Call of Duty misfires with PR stunt which faked terror attack on Singapore
Published 01/10/2015 | 12:20
A controversial PR campaign that stimulated a ‘terror attack’ in Singapore to launch the newest Call of Duty game has sparked widespread condemnation.
Ahead of its worldwide release on 6 November, publisher Activision launched a series of tweets, setting up the opening scene for a fictional attack in Singapore.
Aimed that teasing fans about the plot for the latest CoD game, many social media users were unimpressed, saying the scenario was in bad taste.
The misfired PR stunt sent out a string of 20 supposedly "live" tweets on Wednesday from the CoD’s official Twitter account to the profile’s 2.8 million followers reporting a fictional terrorist attack in Singapore.
BREAKING NEWS: Unconfirmed reports are coming in of an explosion on the North bank of the Singapore Marina.— Call of Duty (@CallofDuty) September 29, 2015
To make events more convincing, the account switched its username and avatar on its verified Twitter account to read "Current Events Aggregate" with the tagline “We bring you real news”.
The tweets went on to describe a 30 mile quarantine zone, advising citizens to stay indoors, and reported police dispersing rioting crowds with live gun fire.
City Authorities urge the public not to panic, and to not hinder the emergency teams that are converging on the area.— Call of Duty (@CallofDuty) September 29, 2015
More tweets were sent out subsequently describing "large plumes of dark smoke", "shots fired at newly established blockades", and saying: “A state of Martial Law has been declared and will remain in place until the incident is firmly understood."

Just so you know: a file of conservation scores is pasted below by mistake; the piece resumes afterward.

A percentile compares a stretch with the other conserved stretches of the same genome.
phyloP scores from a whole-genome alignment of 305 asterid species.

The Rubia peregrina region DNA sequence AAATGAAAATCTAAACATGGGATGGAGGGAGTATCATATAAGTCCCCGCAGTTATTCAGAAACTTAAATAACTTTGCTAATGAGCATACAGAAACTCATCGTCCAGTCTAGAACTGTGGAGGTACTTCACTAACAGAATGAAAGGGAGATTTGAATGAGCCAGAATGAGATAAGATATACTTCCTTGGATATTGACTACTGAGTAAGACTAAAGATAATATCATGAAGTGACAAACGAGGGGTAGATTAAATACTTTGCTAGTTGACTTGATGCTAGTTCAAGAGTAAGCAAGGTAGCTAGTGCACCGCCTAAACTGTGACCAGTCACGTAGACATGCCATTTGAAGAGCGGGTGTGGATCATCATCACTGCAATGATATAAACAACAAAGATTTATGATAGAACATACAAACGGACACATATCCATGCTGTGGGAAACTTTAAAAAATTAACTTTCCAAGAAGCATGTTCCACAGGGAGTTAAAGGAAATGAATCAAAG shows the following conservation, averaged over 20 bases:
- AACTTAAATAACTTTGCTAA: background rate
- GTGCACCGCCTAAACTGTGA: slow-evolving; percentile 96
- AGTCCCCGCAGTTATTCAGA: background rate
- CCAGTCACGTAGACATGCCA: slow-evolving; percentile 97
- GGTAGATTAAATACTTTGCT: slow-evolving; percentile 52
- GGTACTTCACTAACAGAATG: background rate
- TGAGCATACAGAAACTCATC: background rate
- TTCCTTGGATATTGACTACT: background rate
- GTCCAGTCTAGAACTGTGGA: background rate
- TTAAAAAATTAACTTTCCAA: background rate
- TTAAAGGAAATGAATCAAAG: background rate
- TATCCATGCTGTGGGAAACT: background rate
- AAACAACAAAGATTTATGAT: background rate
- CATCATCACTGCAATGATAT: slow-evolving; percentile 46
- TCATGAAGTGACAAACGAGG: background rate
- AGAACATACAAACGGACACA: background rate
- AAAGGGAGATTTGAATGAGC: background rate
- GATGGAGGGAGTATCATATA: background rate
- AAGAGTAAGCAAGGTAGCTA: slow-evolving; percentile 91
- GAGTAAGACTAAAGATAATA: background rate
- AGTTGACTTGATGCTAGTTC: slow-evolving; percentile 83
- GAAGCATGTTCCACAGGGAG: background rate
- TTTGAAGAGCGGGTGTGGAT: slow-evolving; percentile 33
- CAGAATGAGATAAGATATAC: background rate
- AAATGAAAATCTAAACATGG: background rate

Screenshots from the game were included with some later tweets, before the final one revealed the earlier ones were part of an online campaign for Call of Duty: Black Ops 3.
The social media campaign was met with widespread criticism, as some users pointed out it could have incited unwarranted panic.
"COD's latest social media campaign is dangerous & is gonna cause panic. What idiot thought this was a good idea?" one user wrote.
While another said: "Was reading about some kind of explosion in singapore and was deeply concerned until i realized that the tweets were from call of duty..."
.@CallofDuty Your fake news story advertisement is offensive on multiple levels. I'm not buying another CoD and encouraging others to not.— Adam Feldhaus (@cafeldhaus) September 30, 2015
Others have criticised the campaign to be in poor taste.
Despite many calling the campaign “distasteful” and “offensive”, the tweets are still live and Activision and CoD developers Treyarch have refused to comment on the PR stunt.